Stars of ‘Accidental Spy’ step out for Lagos premiere
20 December 2017 | 8:00 am
Stars of 'Accidental Spy' step out for Lagos premiere.
In this article
Hot on the heels of the success of "Drive My Car" at the Academy Awards, Ryusuke Hamaguchi returns with a three-part feature that puts his talent for dialogue and visual storytelling in the spotlight. Lisa Nesselson extolls the charms of "Wheel of Fortune and Fantasy" and tells us why the prolific Japanese filmmaker should be receiving armfuls of awards in the years to come.
We look at British papers' reactions to a "bold" UK plan to process and resettle would-be migrants in Rwanda. Also, there's soul-searching in Senegal after the death of a pregnant woman who was refused a caesarean. Finland and Sweden accelerate their decision on joining NATO in the wake of Russia's invasion of Ukraine. Finally, cult British film "Bend it Like Beckham" turns 20!
Thirty years after his first film "Man Bites Dog" premiered at the Cannes Film Festival in 1992, André Bonzel’s poignant, personal documentary "Flickering Ghosts of Loves Gone By" is released on French screens. He joins us to talk about his love of archival footage and how a surprise phone call uncovered half-forgotten family memories and sparked a cinematic journey.
This week, we take a special in-depth look at the Yarmouk camp on the outskirts of the Syrian capital Damascus. It was once home to the largest concentration of Palestinian refugees. During the Syrian civil war, Yarmouk was placed under a brutal siege from 2013 to 2015, leading it to be described as the "worst place on Earth". We speak to filmmaker Abdallah Al-Khatib, who chronicled this period in his documentary "Little Palestine (Diary of a Siege)".
We take a look at Nicolas Cage's latest outing, in which he plays what he's called his most challenging role: himself. But first, as the 75th Cannes Film Festival reveals the jury members who'll be judging the features in competition, film critic Lisa Nesselson gives us her take on the personalities embarking upon that movie-watching marathon.
The Lyon Fashion Film Festival is open to admissions from both art schools and brands. This year’s second edition of the event showcased a parade of fresh young talents who aren’t afraid to ruffle a few feathers. The winner of the designers' prize, Rémy Perrier, credits fashion with helping him to discover his true queer identity. Meanwhile, the collective 16:25 was awarded the Students' Prize for "Programmé.e", their mesmerising depiction of the drawn-out agony of the mourning process, juxtaposed with the frenetic pace of disposable fashion. FRANCE 24 takes a closer look.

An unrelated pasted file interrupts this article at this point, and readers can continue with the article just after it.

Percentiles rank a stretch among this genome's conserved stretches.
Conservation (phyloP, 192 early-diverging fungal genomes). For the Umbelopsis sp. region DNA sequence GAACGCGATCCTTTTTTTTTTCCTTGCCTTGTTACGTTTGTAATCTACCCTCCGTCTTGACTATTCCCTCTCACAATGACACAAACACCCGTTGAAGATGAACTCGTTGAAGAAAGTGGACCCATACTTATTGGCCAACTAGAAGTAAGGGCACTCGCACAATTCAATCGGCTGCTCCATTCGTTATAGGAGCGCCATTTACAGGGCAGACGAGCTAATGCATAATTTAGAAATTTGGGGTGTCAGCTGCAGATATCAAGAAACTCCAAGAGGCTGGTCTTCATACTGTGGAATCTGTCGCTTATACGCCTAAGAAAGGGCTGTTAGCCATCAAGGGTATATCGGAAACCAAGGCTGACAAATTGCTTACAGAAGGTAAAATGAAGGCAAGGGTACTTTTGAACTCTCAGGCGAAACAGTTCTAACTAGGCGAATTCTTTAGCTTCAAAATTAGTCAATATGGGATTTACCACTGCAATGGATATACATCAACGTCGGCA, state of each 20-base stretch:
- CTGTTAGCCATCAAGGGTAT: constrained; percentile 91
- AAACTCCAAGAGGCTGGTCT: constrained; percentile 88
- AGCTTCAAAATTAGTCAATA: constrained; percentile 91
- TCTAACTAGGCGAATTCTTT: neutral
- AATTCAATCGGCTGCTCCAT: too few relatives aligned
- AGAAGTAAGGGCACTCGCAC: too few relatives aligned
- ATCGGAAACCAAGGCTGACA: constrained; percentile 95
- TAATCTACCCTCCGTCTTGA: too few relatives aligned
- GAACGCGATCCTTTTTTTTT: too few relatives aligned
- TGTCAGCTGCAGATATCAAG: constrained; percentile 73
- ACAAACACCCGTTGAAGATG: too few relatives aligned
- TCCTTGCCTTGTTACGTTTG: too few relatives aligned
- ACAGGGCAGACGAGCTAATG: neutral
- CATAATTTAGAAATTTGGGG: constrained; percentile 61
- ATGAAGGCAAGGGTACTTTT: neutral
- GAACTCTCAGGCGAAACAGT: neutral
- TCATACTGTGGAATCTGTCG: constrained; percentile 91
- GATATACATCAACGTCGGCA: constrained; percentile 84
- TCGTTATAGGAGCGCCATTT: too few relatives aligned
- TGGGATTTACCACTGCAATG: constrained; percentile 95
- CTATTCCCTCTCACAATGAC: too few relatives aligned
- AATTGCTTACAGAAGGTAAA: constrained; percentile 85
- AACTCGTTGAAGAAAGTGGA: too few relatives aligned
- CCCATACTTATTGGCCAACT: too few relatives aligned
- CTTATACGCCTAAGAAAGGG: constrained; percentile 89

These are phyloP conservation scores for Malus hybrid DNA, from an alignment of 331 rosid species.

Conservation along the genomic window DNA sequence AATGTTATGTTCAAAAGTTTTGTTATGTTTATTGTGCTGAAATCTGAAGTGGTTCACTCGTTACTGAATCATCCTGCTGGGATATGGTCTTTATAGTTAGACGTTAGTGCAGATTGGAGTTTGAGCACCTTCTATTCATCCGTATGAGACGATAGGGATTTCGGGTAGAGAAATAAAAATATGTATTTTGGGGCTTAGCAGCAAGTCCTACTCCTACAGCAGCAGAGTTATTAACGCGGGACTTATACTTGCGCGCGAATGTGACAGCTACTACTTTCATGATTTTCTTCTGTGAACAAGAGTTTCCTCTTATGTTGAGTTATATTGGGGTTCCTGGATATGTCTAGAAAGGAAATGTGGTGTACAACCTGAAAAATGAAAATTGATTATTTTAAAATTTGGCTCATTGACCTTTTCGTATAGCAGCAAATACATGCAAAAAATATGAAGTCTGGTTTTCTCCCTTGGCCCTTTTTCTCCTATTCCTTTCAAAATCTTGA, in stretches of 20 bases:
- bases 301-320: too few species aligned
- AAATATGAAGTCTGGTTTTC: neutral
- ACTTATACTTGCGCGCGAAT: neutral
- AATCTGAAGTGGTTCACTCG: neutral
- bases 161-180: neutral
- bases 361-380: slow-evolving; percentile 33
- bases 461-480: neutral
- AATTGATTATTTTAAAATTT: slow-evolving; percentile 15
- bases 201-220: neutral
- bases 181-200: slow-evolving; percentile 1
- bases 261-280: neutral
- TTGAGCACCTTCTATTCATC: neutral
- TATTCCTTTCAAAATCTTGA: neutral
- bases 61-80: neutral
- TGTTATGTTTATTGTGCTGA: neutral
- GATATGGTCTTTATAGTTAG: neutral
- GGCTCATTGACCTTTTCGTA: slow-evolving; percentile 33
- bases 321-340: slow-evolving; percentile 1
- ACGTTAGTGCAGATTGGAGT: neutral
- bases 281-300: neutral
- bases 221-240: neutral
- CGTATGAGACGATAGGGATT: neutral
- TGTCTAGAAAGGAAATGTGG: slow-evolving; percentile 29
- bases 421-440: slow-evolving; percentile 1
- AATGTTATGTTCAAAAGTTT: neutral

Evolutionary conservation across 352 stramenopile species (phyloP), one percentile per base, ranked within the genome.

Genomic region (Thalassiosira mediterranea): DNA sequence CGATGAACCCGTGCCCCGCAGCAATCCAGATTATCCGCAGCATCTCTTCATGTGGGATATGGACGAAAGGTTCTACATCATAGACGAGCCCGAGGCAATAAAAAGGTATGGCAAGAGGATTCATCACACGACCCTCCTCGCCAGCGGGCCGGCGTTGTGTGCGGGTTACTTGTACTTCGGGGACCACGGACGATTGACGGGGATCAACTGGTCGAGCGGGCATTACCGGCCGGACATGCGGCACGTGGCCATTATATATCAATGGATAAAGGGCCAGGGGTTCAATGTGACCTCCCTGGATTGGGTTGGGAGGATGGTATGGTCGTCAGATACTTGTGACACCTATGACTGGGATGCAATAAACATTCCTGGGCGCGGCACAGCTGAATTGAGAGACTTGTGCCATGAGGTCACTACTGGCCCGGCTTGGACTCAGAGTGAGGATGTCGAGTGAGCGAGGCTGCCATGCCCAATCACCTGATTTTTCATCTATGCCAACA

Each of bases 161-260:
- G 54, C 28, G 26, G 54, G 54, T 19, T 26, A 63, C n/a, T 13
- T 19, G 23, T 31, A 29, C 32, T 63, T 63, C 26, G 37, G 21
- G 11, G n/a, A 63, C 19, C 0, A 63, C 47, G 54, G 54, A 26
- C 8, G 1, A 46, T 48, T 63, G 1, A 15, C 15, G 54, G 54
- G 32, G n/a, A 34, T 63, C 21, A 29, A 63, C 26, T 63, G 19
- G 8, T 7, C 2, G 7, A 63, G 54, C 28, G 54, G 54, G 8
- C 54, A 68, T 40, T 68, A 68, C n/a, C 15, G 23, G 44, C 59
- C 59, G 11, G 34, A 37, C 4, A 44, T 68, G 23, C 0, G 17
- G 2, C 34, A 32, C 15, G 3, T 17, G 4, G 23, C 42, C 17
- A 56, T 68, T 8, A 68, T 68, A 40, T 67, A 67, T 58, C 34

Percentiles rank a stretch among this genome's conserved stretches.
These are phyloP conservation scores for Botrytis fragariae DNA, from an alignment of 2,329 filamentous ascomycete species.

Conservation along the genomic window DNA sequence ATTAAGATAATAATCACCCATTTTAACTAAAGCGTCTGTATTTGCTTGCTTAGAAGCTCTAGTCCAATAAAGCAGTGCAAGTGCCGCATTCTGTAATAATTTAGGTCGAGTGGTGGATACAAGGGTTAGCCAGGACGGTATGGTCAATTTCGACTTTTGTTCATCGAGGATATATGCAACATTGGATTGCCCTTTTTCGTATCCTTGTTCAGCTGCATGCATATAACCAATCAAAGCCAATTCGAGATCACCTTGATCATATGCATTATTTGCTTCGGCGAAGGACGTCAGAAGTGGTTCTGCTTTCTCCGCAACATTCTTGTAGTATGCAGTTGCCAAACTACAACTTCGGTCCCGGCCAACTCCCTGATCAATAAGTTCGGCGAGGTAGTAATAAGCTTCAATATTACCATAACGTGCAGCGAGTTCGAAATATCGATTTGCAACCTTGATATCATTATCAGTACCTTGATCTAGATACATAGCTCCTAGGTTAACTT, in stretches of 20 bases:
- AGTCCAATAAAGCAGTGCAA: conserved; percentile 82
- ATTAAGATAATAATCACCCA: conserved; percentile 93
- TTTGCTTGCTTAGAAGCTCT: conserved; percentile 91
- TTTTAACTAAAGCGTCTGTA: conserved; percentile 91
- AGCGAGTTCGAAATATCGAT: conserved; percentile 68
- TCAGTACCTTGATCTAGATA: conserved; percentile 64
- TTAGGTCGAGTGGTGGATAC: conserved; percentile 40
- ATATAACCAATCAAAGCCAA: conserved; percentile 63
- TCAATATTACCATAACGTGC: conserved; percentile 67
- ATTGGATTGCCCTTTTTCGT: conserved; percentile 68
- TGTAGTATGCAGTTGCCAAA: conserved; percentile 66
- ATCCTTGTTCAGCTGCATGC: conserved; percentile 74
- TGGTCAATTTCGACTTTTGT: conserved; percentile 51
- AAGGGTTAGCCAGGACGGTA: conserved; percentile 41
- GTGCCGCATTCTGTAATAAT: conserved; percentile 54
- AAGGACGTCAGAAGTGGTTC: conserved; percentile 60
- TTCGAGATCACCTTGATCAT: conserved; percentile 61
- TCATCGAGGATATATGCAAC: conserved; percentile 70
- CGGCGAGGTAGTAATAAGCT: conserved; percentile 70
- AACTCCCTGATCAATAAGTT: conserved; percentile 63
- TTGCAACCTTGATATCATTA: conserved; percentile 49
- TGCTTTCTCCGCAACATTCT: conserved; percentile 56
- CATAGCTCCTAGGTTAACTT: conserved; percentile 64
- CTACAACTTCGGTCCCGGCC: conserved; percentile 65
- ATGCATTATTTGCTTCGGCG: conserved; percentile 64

We look at reactions in France to a possible alliance between the socialists and the far left in the upcoming parliamentary elections. Also, the sports pages are buzzing after Real Madrid's thrilling victory brings the team into the Champions League final. Also, Basic Instinct was released here in France almost 30 years ago to the day. We look at how the film changed cinema. Finally, is this the future - an artificial intelligence wine critic?
Director Philippe Azoulay joins us in the studio to talk about following Claude Lelouch, an adventure that resulted in a documentary portrait of the energetic French filmmaker entitled "Shoot or Die". Azoulay gives us an insight into the techniques Lelouch uses to elicit spontaneous and authentic performances, as the maker of "A Man and a Woman" racks up six decades in cinema.
The phrase rest in peace can not be used for commoners in this part of the world because they had to go through hard times even while alive. A look at graveyards across the country shows if the souls are resting in peace indeed.
Find these stories and much more when you grab a copy of The Guardian on Wednesday.
The 75th Cannes Film Festival has opened with the movie "Final Cut". Directed by France's Michel Hazanavicius and starring his partner Bérénice Bejo as well as Romain Duris, it's a film within a film inspired by a Japanese zombie movie. Bérénice Bejo tells FRANCE 24 why her partner didn't want her to be in the film and how some of the blood on set was actually real.
As the 75th Cannes Film Festival gets underway, FRANCE 24's Olivia Salazar-Winspear brings us a glimpse of what its opening ceremony will involve, including a Palme d’Honneur for Forest Whitaker. We also take a look at the composition of this year’s jury, with French actor Vincent Lindon shepherding an artistic team who'll assess the features competing for the Palme d’Or. Plus we get a preview of the opening film "Final Cut", in which director Michel Hazanavicius declares his love for genre movies in a lighthearted French parody of a zombie horror slasher.
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